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What to Charge: Pricing Strategies for Freelancers and Consultants

Book by Laurie Lewis

Notes by Barbara L. Jones

When I began to peruse Laurie Lewis's book for an excerpt or two that might be most useful for the diverse population of professionals making up our AMWA group in and around the Baltimore/Washington area, I quickly had a very long list of "most useful" pieces of wisdom and information. There are so many things in this book that make it worthwhile that I can do no less than to urge everyone to buy the book and read it from cover to cover. (See how to buy it at the end of this article.) It will go down easily because the writing is friendly, readable, and filled with instructive and entertaining examples.

I chose to ask Laurie for permission to include some guidance about something that probably every one of us has done many times, more or less, in our professional lives: negotiate a price or a fee. I also asked to include an example of a letter of agreement, which seemed to me to address in one page almost everything that has the potential to cause misunderstandings in the course of producing and delivering a product.

Here are some excerpts.

Negotiating a Fee: "Where to Start, When to Stop"

  • "Some consultants like to make their first offer higher than the fee they want. A client who doesn't blink considers this high fee reasonable, and the consultant fares better than anticipated. If the client objects to the price, the consultant still comes out well after backing off [from] the desired fee."
  • "Where to start your bidding process is less important than where to stop: at your bottom line. If you must, negotiate to the lowest rate you consider acceptable, but go no lower. If you can't get the money you feel you merit, ask for something of value in exchange for a reduced fee [such as a byline or printed samples for your portfolio]. Under no circumstances should you allow a client to cajole you into accepting less than you have determined to be the value of the job and your special services."

Letters of Agreement: "Beyond a Handshake"

  • "Some entrepreneurs maintain that they do not like contracts, arguing that they set up an adversarial relationship between client and consultant before they have even begun to work together. I disagree; the document simply solidifies the deal. But if you are of the mind that contracts are threatening, opt instead for a letter of agreement. A letter can be friendly and nonmenacing in tone."
  • "As a piece of business correspondence, a letter of agreement can be couched in ordinary terms rather than legal language."
  • "The letter should cover all of the following points as specifically as possible:
    1. The nature of the project
    2. What you will do
    3. What the client will do, including what the client will provide you to work with
    4. The timetable for the work
    5. The fee
    6. The payment schedule
    7. Who will cover which expenses
    8. Any specific issues you have debated and agreed upon."
    9. [As readers have pointed out, a kill fee should also be included.]
  • "In addition, allow yourself an out in case your client screws up the project or the project expands."
  • "At the end of the letter, include space for both your own and your client's signatures. Make two copies and sign both before sending them to the client. Either in the letter of agreement or in an accompanying cover note, ask the client to sign both copies and return one to you."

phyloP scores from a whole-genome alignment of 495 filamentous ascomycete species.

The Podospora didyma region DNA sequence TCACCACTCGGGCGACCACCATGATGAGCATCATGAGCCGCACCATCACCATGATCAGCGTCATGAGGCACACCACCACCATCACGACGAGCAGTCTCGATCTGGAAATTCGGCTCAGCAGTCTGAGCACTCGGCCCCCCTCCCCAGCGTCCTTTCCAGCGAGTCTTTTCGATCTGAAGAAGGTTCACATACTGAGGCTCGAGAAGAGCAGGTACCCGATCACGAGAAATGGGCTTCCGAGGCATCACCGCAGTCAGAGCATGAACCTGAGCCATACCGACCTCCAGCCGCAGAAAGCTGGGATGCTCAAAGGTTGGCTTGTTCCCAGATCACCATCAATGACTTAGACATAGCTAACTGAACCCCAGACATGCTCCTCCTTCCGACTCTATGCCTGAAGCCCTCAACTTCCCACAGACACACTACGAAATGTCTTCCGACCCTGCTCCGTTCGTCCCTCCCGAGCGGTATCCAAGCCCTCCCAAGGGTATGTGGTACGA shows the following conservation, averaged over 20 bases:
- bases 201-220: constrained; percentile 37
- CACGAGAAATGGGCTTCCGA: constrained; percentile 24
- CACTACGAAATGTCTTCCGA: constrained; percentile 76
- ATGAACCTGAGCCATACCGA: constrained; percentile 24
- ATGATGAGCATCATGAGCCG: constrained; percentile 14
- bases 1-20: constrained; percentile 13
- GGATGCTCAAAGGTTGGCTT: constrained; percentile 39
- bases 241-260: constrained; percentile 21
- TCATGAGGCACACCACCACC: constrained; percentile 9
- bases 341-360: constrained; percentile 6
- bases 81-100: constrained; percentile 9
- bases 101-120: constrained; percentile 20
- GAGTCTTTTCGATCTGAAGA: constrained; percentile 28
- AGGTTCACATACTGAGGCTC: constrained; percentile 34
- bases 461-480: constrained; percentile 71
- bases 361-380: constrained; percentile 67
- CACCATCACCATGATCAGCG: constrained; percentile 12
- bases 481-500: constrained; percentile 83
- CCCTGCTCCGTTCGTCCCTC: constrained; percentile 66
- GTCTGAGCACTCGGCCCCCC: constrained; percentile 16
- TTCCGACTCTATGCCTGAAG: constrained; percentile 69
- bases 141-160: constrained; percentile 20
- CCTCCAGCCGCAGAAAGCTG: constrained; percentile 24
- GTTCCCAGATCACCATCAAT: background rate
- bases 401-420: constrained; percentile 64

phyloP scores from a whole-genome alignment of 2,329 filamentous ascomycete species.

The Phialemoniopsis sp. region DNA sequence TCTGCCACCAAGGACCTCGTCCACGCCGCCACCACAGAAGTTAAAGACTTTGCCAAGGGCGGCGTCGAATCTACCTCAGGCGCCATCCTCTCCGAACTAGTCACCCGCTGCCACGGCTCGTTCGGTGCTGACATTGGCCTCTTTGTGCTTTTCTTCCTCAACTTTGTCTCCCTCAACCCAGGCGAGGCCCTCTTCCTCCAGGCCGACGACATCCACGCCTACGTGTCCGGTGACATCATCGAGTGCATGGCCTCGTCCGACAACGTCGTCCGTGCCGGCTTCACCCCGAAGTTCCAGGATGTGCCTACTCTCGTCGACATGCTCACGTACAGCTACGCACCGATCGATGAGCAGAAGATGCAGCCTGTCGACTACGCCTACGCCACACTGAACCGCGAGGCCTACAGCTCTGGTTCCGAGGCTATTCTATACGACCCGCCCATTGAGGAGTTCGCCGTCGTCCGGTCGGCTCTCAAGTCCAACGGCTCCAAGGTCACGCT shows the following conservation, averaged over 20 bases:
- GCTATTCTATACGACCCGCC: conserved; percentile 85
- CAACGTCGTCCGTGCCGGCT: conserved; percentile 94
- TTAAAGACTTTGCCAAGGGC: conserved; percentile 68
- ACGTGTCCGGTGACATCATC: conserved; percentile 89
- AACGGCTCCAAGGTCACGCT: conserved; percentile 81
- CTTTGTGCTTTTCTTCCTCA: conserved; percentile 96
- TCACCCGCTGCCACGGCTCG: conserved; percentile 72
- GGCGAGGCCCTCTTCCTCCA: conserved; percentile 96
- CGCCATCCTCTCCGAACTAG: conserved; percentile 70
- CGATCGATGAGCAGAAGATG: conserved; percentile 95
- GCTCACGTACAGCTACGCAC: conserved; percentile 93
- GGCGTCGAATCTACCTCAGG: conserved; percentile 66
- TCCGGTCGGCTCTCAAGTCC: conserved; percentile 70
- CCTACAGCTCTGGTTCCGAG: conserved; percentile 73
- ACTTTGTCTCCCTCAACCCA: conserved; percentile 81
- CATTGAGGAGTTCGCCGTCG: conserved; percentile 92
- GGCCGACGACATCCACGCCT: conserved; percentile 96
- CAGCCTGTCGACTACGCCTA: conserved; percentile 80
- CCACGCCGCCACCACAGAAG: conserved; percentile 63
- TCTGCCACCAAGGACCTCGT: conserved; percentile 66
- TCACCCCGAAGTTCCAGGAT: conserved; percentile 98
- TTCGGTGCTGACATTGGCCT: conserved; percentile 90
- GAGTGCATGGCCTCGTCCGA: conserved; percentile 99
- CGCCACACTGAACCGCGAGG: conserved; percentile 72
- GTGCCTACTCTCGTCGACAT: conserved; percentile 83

Following is a sample letter of agreement from Laurie's book.

Letter of Agreement for Editing a Manuscript

EditPerfect
2345 Main St.
New York, NY 10010
(212) 542-3456
September 15, 1999

Dear Joe:

As we discussed, I will edit your 200-page manuscript on fertilizers. My work will be on paper (not computer disk).

I will do the following:

  1. Do a major reorganization of the manuscript.
  2. Indicate areas where you need to add more information.
  3. Refine the grammar, correct spellings, etc.—a process known as copyediting.

You will do the following:

  1. Give me two copies of the manuscript for initial edit by October 1.
  2. Give me one copy of the revised manuscript to copyedit in January 2000.
  3. Enter the changes into the computer at both stages.
  4. Pay me as indicated below.

The edit will proceed in two phases:

  • Phase 1: Major reorganization and suggestions for additions—To be completed within six weeks of receipt of the manuscript (or by November 15 if the manuscript is received by October 1).
  • Phase 2: Copyedit of the revised manuscript—To be done within three weeks of receipt of the revised manuscript (assuming it comes in January and you have paid me for Phase 1).

The total project fee is $3,000, payable in two parts:

  • $2,000 for Phase 1
  • $1,000 for Phase 2

Payment is due within 30 days of completion of my work at each phase.

You will pay or reimburse me for any expenses related to this project, including but not limited to messenger service, long-distance phone calls, and photocopying.

Our signatures below indicate agreement with these terms.

_____________________

Joe Bloe (Client)  date

____________________

Moe Row (Consultant)  date

 

AMWA members can buy the book, What to Charge: Pricing Strategies for Freelancers and Consultants, directly from Laurie Lewis or through Amazon. Purchased directly from Laurie, the book costs $20.00 Please email her to find out where to send your check.